• "Often" was definitely a poor choice of words. The question, then, is what's the delta-v required to move a craft from LEO to an interplanetary trajectory, and is it cheaper to ship the requisite fuel to space than to do everything in a single go, ground to interplanetary.
      • NASA is not insisting on capsules [nasa.gov]. The majority of proposed vehicles are capsules, including this one that they're doing the traditional way, but in the last round of CCDev proposals Orbital Sciences and Sierra Nevada both proposed spaceplanes.

    • Why do they insist on capsules? Why not take the advice of someone from FPA; build it at the space station and design it to refuel/load from there, eliminating the need to return to earth? We still have to get things up to the ISS, but that'll be left to the Russians and their superior rockets. We can take over 'space exploration' by just skipping that part. "Oh but what if they don't want to help us shuttle our crew/items up to the ISS one day?" No worries, Virgin and Japan/other countries are working on that! So we'll find one way or another to get to the ISS.

      I think for the same reason the Space Shuttle can't visit BOTH the Hubble Telescope and the Space Station in one trip is the same reason why you wouldn't ever have a ship from beyond low earth orbit return to dock at the Space Station...the necessary changes in velocity would require too much fuel. Picture this: the ISS is orbiting earth at 17,000 mph, while the Apollo craft had to reach speeds of 25,000 mph to go to the moon. You don't just get to slow down for free in space, so would you rather launch y

    • Why do they insist on capsules? Why not take the advice of someone from FPA; build it at the space station and design it to refuel/load from there, eliminating the need to return to earth?

      Because that takes considerably more lift capacity, more life support capacity, more time, and is much higher risk. Not to mention that the ISS is in an orbit that is difficult to get to from the US (imposing a large cargo penalty) and not very good for getting to anywhere from (imposing yet more of a cargo penalty).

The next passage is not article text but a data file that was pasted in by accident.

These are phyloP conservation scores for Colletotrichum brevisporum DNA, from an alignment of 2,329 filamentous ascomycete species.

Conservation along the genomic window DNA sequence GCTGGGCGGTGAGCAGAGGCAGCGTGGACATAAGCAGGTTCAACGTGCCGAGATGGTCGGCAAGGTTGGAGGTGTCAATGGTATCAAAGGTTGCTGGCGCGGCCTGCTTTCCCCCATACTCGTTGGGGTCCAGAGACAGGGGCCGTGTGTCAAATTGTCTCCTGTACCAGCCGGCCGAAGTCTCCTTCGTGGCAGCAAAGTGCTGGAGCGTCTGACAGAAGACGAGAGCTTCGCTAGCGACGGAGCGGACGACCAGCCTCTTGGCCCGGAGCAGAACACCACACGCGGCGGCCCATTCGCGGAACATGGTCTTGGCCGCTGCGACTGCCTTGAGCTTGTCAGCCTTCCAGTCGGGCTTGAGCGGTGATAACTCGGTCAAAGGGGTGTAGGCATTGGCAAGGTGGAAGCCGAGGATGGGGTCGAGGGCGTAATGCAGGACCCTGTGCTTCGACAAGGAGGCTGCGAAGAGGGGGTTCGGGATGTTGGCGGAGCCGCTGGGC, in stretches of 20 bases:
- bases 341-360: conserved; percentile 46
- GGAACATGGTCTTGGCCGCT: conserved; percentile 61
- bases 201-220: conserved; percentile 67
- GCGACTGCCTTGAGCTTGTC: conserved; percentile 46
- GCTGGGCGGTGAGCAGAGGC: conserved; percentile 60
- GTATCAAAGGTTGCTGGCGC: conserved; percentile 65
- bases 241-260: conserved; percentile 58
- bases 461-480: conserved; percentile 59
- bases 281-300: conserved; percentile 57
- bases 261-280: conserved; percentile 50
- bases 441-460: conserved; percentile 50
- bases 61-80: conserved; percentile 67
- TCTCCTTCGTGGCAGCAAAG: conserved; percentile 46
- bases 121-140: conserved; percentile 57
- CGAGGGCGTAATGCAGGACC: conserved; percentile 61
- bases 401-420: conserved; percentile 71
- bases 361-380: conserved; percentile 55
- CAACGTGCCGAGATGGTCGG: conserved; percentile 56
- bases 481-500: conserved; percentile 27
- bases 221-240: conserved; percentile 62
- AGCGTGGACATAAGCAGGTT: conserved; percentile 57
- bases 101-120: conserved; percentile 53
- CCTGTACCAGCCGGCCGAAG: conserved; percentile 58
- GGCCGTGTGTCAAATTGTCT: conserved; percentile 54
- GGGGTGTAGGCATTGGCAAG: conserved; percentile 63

• Re:Dissapointing (Score:5, Interesting)

        by john.r.strohm (586791) on Wednesday May 25, 2011 @09:01PM (#36246358)

        There's an outfit called SpaceX. They build a booster called the Falcon 9. They build a BMF version of it, called the Falcon 9 Heavy.

        NASA recently took all the data on the Falcon 9, and shoveled it into their cost model system. Done as a NASA project, Falcon 9 estimates out at something like 7 billion dollars. Done as a Commercial project, with NASA supervision, it still costs out at 1.5 billion. The problem with those estimates is that SpaceX did the whole shebang for about 300 million.

        When your cost model system says it will cost five times as much as it actually did, either your cost model system is utter bullstuff, or you've shoveled in a HUGE amount of gold-plating and featherbedding. Probably both.

        • a HUGE amount of gold-plating and featherbedding

          does 'featherbedding' mean corruption? If not, you forgot one.

        • When your cost model system says it will cost five times as much as it actually did, either your cost model system is utter bullstuff, or you've shoveled in a HUGE amount of gold-plating and featherbedding. Probably both.

          You've forgotten that there are other options too. Maybe SpaceX left out a heap of the detailed testing and QA or cut other corners that a NASA or commercial program wouldn't. Maybe SpaceX hasn't accounted for the development costs of the Falcon 1 components that were used in the Falcon 9

    • by AmiMoJo (196126)

      You know that ISS stands for International Space Station, right? The Russians built the main module that was originally going to be Mir 2. Japan has built modules too, as has Europe. It doesn't belong to the US.

  • So only one out of every 500 or so will explode? /but I don't wanna explode!

  • Everyone following NASA even remotely knew that Orion was going to be the MPCV.

    • by Noughmad (1044096)

      No, Orion was going to be the most awesome thing humanity has ever produced. Then they cancelled it.

      • by h4rr4r (612664)

        Indeed, to call this thing Orion is disgusting.

      • by rhook (943951)

        Constellation was canceled, Orion is still alive as it is the very vehicle. Orion is officially known as the MPCV (Multi-Purpose Crew Vehicle).

        http://en.wikipedia.org/wiki/Orion_(spacecraft) [wikipedia.org]

        "As of 11 October 2010, with the canceling of the Constellation Program, the Ares program has ended and the Orion vehicle is now planned to be launched on top of Space Launch System, an intended cheaper alternative to the Ares series."